DERRY — Andy Yasment has worked this ground for eight years.
He has returned to the rich soil of Broadview Farm for another growing season.
The 78-acre, town-owned Broadview conservation property once again offers community gardens to residents.
The community garden program began about 10 years ago. This year, the popular garden effort offered 50 plots to anyone wanting a space.
“There are a lot of regulars, about 12 new faces and a lot returning,” said Peg Kinsella, garden organizer and a member of Derry’s Conservation Commission.
Kinsella has organized the gardens for many years. She said the gardeners become like a family at Broadview, sharing growing tips and offering advice.
It’s a true community effort, she said.
That includes a supply of rich compost ready for any gardener to use, provided by the Go Green Committee’s three-part composting system installed near the garden plots.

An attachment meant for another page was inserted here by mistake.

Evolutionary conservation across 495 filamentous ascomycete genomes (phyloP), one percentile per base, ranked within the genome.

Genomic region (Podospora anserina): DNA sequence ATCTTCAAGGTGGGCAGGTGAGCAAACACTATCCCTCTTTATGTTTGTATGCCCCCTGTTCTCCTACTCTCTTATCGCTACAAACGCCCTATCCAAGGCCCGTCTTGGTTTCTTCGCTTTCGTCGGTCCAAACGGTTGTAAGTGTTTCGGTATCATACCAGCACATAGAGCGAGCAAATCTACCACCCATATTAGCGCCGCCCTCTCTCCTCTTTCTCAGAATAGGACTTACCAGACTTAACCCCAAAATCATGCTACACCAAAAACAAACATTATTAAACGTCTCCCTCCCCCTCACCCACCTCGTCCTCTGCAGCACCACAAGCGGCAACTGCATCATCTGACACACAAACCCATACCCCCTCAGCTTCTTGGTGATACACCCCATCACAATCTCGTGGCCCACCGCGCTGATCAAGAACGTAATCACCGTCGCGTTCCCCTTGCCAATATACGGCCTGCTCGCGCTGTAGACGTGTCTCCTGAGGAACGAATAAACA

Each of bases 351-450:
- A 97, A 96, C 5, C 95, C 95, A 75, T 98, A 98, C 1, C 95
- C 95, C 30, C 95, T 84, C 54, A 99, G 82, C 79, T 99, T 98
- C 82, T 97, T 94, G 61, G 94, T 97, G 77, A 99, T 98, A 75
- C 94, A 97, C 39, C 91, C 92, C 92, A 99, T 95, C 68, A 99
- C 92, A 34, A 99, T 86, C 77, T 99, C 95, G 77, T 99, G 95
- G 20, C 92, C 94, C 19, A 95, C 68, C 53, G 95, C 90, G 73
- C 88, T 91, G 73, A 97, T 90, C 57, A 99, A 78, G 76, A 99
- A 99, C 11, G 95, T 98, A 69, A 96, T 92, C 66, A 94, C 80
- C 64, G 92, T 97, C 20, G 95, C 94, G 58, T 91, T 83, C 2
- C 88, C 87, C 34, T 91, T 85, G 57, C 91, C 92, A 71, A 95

J & F Farms’ patriarch Phil Ferdinando also contributes each year, tilling the plots just in time for planting.
Conservation Commission members do the garden staking and plot out the land.
“The community aspect of it is nice,” Yasment said. “We just put the plants in.”
The Walnut Hill Road resident said he returns to Broadview each year to plant his salsa garden. His own property is too shady and wooded for a garden, he said.
“I grow moss really well,” he said.
For gardeners who need some back relief while working the soil, Broadview also offers a raised bed, high enough so people don’t have to bend over very far.
“They are really happy about that and they love it,” Kinsella said. “You don’t have to bend over at all.”
Plots are unique to their growers. One plot has a chair situated within the fence for some quiet time. A nearby plot has solar spikes installed to light up the garden after dark. Another has a handmade ladder system for beans.